Credit: Rich Brooks, Flickr
Snapchat, Facebook, and other social channels get all the attention. But people still don’t use them nearly as much as email, which they check for more than 6 hours a day. That’s one of the reasons many experienced marketers still consider email the workhorse of the marketing world.
As a channel, email delivers visibility, reach, and relevance. About 90 percent of U.S. Internet users have email, and it’s a central feature on smartphones, the growing device of choice. It’s a high-attention channel, serving as a primary communications channel for personal and work contacts. And it offers something that many of the hot new social channels don’t: a flexible timeline for consumption. If users aren’t online when you send your message, they’ll find it the next time they are.
Large companies—especially those that rely on their existing customer base for ongoing purchases—tend to use complex customer relationship management, or CRM, and email automation platforms to deliver timely and relevant messages. They effectively create one-to-one conversations at scale, delivering the right messages at the right time to the right people, driving engagement and, with it, purchases.
Inexpensive and easy-to-use tools make it possible for small and midsize businessses, or SMBs, to unlock this value. Anyone who supports SMB marketing needs to be able to help these businesses build effective email programs.
Why SMBs shouldn’t resist email marketing
SMBs are loathe to spend time or money on projects that don’t have obvious and immediate benefits. They tend to prioritize serving existing customers and strong leads over marketing to prospects who might not be interested in making a purchase anytime soon, and they prefer investments with short-term payoffs—both arguments against email marketing.
A lot of SMBs think that it’s too difficult to develop or maintain a customer list, or to create and send emails. They might worry about spamming their customers, and they can probably all recall some awful emails they’ve received.
It’s true that businesses need to have technical skills to manage email marketing programs. But the actual level of skill required has dropped tremendously as systems evolve.
Email delivery tools, in particular, are much more powerful and widely available than they were just a few years ago. They have intuitive interfaces and premade templates that make it easy to create, send, and track the engagement of emails.
Many of these new systems are accessed over the Internet, meaning that the companies using them don't have to install or manage any software. With a subscription model, they can pay as they go. They can also easily buy lists of leads relevant for different industries.
As systems get more powerful and easier to use, SMBs are getting more skilled at using systems across many aspects of their businesses. From word processing to search marketing to financial programs, systems that once felt too specialized are now seen as a way to access enterprise-level resources without needing enterprise-level skills.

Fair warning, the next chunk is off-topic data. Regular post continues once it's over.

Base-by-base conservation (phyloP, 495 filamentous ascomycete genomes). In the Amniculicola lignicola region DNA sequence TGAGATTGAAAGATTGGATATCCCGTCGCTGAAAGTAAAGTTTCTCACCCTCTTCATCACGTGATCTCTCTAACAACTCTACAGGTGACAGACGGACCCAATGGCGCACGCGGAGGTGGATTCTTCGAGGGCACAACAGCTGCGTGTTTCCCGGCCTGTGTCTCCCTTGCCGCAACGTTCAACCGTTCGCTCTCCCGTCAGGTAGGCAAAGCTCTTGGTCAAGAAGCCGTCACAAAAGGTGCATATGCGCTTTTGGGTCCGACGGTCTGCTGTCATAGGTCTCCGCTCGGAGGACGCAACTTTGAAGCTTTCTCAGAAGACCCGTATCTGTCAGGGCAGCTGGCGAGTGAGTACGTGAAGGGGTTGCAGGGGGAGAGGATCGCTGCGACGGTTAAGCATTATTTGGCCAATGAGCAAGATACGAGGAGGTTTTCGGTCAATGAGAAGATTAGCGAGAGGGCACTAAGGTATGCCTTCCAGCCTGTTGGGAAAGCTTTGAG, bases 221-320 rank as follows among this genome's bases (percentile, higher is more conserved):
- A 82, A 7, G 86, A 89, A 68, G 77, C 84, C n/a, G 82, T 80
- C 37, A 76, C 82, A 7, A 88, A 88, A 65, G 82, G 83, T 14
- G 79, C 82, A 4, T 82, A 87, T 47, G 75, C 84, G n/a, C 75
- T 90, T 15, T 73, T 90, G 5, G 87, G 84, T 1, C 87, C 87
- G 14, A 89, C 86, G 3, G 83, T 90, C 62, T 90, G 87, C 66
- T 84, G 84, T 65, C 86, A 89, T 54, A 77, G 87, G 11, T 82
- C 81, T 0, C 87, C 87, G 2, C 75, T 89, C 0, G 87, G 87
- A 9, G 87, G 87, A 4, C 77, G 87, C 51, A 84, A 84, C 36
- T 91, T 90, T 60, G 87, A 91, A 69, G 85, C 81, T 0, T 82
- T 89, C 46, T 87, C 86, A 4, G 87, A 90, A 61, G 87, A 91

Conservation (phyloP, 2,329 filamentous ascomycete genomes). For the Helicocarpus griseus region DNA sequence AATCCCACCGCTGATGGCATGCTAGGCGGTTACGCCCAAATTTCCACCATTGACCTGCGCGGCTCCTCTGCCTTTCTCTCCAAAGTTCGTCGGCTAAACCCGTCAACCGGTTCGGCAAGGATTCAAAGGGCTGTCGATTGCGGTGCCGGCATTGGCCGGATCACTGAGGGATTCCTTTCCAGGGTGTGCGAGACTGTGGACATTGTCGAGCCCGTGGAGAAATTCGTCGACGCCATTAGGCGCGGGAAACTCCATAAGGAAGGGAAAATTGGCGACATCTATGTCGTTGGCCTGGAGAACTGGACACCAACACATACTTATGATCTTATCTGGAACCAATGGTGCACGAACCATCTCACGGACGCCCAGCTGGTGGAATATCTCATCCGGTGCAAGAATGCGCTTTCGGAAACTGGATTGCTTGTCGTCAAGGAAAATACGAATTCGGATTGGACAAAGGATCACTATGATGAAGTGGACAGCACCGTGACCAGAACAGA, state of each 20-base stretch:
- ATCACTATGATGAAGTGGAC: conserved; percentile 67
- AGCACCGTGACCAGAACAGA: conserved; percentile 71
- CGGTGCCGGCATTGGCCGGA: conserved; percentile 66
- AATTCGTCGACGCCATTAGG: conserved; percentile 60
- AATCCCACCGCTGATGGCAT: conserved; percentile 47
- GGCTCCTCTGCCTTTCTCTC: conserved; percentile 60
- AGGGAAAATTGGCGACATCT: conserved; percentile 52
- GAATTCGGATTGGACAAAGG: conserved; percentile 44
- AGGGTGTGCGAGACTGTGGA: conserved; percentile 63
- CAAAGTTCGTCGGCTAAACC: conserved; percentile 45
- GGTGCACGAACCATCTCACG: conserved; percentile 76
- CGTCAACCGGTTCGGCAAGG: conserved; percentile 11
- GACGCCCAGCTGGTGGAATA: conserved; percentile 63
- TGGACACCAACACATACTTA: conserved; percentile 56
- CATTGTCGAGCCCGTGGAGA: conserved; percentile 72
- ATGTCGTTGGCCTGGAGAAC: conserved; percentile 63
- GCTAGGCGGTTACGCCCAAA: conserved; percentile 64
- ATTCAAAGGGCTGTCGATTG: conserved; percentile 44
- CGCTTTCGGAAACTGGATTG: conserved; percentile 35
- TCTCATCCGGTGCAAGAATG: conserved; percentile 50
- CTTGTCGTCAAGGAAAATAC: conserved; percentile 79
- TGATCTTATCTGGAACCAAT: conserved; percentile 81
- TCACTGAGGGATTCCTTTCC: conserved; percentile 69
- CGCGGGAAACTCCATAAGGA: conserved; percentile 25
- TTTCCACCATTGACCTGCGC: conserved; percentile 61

We’re just getting started
SMBs looking to do email marketing still encounter challenges. For one, it still takes time to collect and manage data. They need to determine which customers to exclude because of personal relationships, which ones offer the highest potential value, and which ones should be removed from the lists, among other issues. Some CRM systems can solve some of these challenges, but most SMBs aren’t convinced that these are worthy investments.
Each email also needs to deliver a positive customer experience. Traditionally, this means getting a clear message across, with the right brand voice, relevant for the reader, with a valued message, leading to an offer or useful information. Large brands do this by tapping into data for personalization, list segmentation, and bringing in professional communicators and designers. SMBs working at a smaller scale will likely have less data and more limited segments, increasing the risk that the messages won’t be specific enough to spur the recipients to action.
But the new tools give SMBs design templates, and they can get away with writing their own copy instead of hiring professionals. Given the current preference for authenticity and aversion to advertising, this could not only be cheaper, but also more effective at getting readers’ attention.
Consider that 90 percent of all businesses in the United States are SMBs. What if just half of them started this real-voice email marketing? How would large companies need to respond to parry the power of these emerging brands?
The pieces are falling into place for SMBs to start marketing with email. And it will get even easier, as SMBs get more technologically savvy, and tools become easier.
As businesses adopt it in greater and greater numbers, they might transform email marketing into something new, something real, and something to which all marketers pay closer attention.
This post first published on The Huffington Post.